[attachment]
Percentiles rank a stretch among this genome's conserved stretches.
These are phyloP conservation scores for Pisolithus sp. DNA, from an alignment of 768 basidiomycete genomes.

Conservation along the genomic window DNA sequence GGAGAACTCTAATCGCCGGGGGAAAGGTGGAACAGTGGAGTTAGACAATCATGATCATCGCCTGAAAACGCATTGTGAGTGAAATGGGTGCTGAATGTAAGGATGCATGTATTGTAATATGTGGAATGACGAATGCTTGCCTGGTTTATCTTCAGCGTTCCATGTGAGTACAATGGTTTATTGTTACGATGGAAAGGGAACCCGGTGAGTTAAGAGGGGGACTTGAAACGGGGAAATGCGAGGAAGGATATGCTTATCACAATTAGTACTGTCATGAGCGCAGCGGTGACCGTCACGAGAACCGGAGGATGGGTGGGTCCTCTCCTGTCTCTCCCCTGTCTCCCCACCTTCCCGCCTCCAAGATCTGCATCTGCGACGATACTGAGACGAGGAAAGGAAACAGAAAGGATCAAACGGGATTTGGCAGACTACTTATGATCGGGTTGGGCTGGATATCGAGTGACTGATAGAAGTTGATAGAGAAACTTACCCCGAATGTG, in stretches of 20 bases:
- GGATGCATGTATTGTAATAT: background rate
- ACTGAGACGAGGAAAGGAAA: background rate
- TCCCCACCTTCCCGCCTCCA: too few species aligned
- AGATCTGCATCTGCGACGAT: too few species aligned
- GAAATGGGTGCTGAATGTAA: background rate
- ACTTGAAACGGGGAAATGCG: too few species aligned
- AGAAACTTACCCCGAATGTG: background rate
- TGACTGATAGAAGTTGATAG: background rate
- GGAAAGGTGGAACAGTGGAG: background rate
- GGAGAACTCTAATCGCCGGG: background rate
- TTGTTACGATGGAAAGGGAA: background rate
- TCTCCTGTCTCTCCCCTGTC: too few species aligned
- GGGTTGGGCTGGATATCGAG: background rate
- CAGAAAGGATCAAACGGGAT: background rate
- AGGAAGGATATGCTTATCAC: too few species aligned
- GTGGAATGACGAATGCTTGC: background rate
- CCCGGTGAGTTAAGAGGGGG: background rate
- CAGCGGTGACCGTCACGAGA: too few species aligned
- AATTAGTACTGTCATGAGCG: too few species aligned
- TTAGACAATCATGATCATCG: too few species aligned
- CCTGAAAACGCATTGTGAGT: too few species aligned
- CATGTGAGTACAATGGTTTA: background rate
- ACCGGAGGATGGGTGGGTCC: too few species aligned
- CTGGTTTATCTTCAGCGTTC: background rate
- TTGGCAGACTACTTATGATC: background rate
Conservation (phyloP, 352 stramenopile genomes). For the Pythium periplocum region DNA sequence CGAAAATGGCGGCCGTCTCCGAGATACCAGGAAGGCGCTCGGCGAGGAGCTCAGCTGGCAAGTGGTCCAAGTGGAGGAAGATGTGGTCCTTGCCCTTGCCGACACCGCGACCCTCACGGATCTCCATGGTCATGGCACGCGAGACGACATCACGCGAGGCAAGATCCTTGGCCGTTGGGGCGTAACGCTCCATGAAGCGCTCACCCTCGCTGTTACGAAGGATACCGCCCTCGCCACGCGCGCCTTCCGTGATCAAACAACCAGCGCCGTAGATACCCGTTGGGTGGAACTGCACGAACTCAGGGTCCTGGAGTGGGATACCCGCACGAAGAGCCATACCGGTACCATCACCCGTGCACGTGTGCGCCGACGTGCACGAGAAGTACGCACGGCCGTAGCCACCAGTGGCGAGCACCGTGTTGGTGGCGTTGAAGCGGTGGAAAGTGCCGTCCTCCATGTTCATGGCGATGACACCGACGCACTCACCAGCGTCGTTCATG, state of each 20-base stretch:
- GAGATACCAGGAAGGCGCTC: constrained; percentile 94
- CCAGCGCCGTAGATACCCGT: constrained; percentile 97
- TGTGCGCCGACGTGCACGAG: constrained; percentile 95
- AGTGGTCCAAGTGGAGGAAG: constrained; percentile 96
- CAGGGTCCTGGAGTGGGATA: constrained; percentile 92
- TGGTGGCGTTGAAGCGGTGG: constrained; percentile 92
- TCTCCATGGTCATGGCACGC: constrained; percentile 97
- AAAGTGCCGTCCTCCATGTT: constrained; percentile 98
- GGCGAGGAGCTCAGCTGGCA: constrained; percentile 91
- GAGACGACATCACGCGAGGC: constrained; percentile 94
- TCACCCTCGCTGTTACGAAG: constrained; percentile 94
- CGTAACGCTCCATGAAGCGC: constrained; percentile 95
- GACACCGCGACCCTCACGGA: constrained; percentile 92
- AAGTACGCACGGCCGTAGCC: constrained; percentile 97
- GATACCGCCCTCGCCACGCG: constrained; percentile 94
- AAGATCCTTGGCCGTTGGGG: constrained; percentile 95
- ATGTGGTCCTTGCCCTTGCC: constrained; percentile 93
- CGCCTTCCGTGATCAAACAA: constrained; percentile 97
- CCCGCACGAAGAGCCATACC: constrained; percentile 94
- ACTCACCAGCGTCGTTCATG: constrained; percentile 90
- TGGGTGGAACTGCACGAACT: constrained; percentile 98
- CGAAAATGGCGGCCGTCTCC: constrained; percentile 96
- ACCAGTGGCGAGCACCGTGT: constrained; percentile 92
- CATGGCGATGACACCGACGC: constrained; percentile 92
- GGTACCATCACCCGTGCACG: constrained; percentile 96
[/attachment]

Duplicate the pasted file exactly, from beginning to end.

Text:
Percentiles rank a stretch among this genome's conserved stretches.
These are phyloP conservation scores for Pisolithus sp. DNA, from an alignment of 768 basidiomycete genomes.

Conservation along the genomic window DNA sequence GGAGAACTCTAATCGCCGGGGGAAAGGTGGAACAGTGGAGTTAGACAATCATGATCATCGCCTGAAAACGCATTGTGAGTGAAATGGGTGCTGAATGTAAGGATGCATGTATTGTAATATGTGGAATGACGAATGCTTGCCTGGTTTATCTTCAGCGTTCCATGTGAGTACAATGGTTTATTGTTACGATGGAAAGGGAACCCGGTGAGTTAAGAGGGGGACTTGAAACGGGGAAATGCGAGGAAGGATATGCTTATCACAATTAGTACTGTCATGAGCGCAGCGGTGACCGTCACGAGAACCGGAGGATGGGTGGGTCCTCTCCTGTCTCTCCCCTGTCTCCCCACCTTCCCGCCTCCAAGATCTGCATCTGCGACGATACTGAGACGAGGAAAGGAAACAGAAAGGATCAAACGGGATTTGGCAGACTACTTATGATCGGGTTGGGCTGGATATCGAGTGACTGATAGAAGTTGATAGAGAAACTTACCCCGAATGTG, in stretches of 20 bases:
- GGATGCATGTATTGTAATAT: background rate
- ACTGAGACGAGGAAAGGAAA: background rate
- TCCCCACCTTCCCGCCTCCA: too few species aligned
- AGATCTGCATCTGCGACGAT: too few species aligned
- GAAATGGGTGCTGAATGTAA: background rate
- ACTTGAAACGGGGAAATGCG: too few species aligned
- AGAAACTTACCCCGAATGTG: background rate
- TGACTGATAGAAGTTGATAG: background rate
- GGAAAGGTGGAACAGTGGAG: background rate
- GGAGAACTCTAATCGCCGGG: background rate
- TTGTTACGATGGAAAGGGAA: background rate
- TCTCCTGTCTCTCCCCTGTC: too few species aligned
- GGGTTGGGCTGGATATCGAG: background rate
- CAGAAAGGATCAAACGGGAT: background rate
- AGGAAGGATATGCTTATCAC: too few species aligned
- GTGGAATGACGAATGCTTGC: background rate
- CCCGGTGAGTTAAGAGGGGG: background rate
- CAGCGGTGACCGTCACGAGA: too few species aligned
- AATTAGTACTGTCATGAGCG: too few species aligned
- TTAGACAATCATGATCATCG: too few species aligned
- CCTGAAAACGCATTGTGAGT: too few species aligned
- CATGTGAGTACAATGGTTTA: background rate
- ACCGGAGGATGGGTGGGTCC: too few species aligned
- CTGGTTTATCTTCAGCGTTC: background rate
- TTGGCAGACTACTTATGATC: background rate
Conservation (phyloP, 352 stramenopile genomes). For the Pythium periplocum region DNA sequence CGAAAATGGCGGCCGTCTCCGAGATACCAGGAAGGCGCTCGGCGAGGAGCTCAGCTGGCAAGTGGTCCAAGTGGAGGAAGATGTGGTCCTTGCCCTTGCCGACACCGCGACCCTCACGGATCTCCATGGTCATGGCACGCGAGACGACATCACGCGAGGCAAGATCCTTGGCCGTTGGGGCGTAACGCTCCATGAAGCGCTCACCCTCGCTGTTACGAAGGATACCGCCCTCGCCACGCGCGCCTTCCGTGATCAAACAACCAGCGCCGTAGATACCCGTTGGGTGGAACTGCACGAACTCAGGGTCCTGGAGTGGGATACCCGCACGAAGAGCCATACCGGTACCATCACCCGTGCACGTGTGCGCCGACGTGCACGAGAAGTACGCACGGCCGTAGCCACCAGTGGCGAGCACCGTGTTGGTGGCGTTGAAGCGGTGGAAAGTGCCGTCCTCCATGTTCATGGCGATGACACCGACGCACTCACCAGCGTCGTTCATG, state of each 20-base stretch:
- GAGATACCAGGAAGGCGCTC: constrained; percentile 94
- CCAGCGCCGTAGATACCCGT: constrained; percentile 97
- TGTGCGCCGACGTGCACGAG: constrained; percentile 95
- AGTGGTCCAAGTGGAGGAAG: constrained; percentile 96
- CAGGGTCCTGGAGTGGGATA: constrained; percentile 92
- TGGTGGCGTTGAAGCGGTGG: constrained; percentile 92
- TCTCCATGGTCATGGCACGC: constrained; percentile 97
- AAAGTGCCGTCCTCCATGTT: constrained; percentile 98
- GGCGAGGAGCTCAGCTGGCA: constrained; percentile 91
- GAGACGACATCACGCGAGGC: constrained; percentile 94
- TCACCCTCGCTGTTACGAAG: constrained; percentile 94
- CGTAACGCTCCATGAAGCGC: constrained; percentile 95
- GACACCGCGACCCTCACGGA: constrained; percentile 92
- AAGTACGCACGGCCGTAGCC: constrained; percentile 97
- GATACCGCCCTCGCCACGCG: constrained; percentile 94
- AAGATCCTTGGCCGTTGGGG: constrained; percentile 95
- ATGTGGTCCTTGCCCTTGCC: constrained; percentile 93
- CGCCTTCCGTGATCAAACAA: constrained; percentile 97
- CCCGCACGAAGAGCCATACC: constrained; percentile 94
- ACTCACCAGCGTCGTTCATG: constrained; percentile 90
- TGGGTGGAACTGCACGAACT: constrained; percentile 98
- CGAAAATGGCGGCCGTCTCC: constrained; percentile 96
- ACCAGTGGCGAGCACCGTGT: constrained; percentile 92
- CATGGCGATGACACCGACGC: constrained; percentile 92
- GGTACCATCACCCGTGCACG: constrained; percentile 96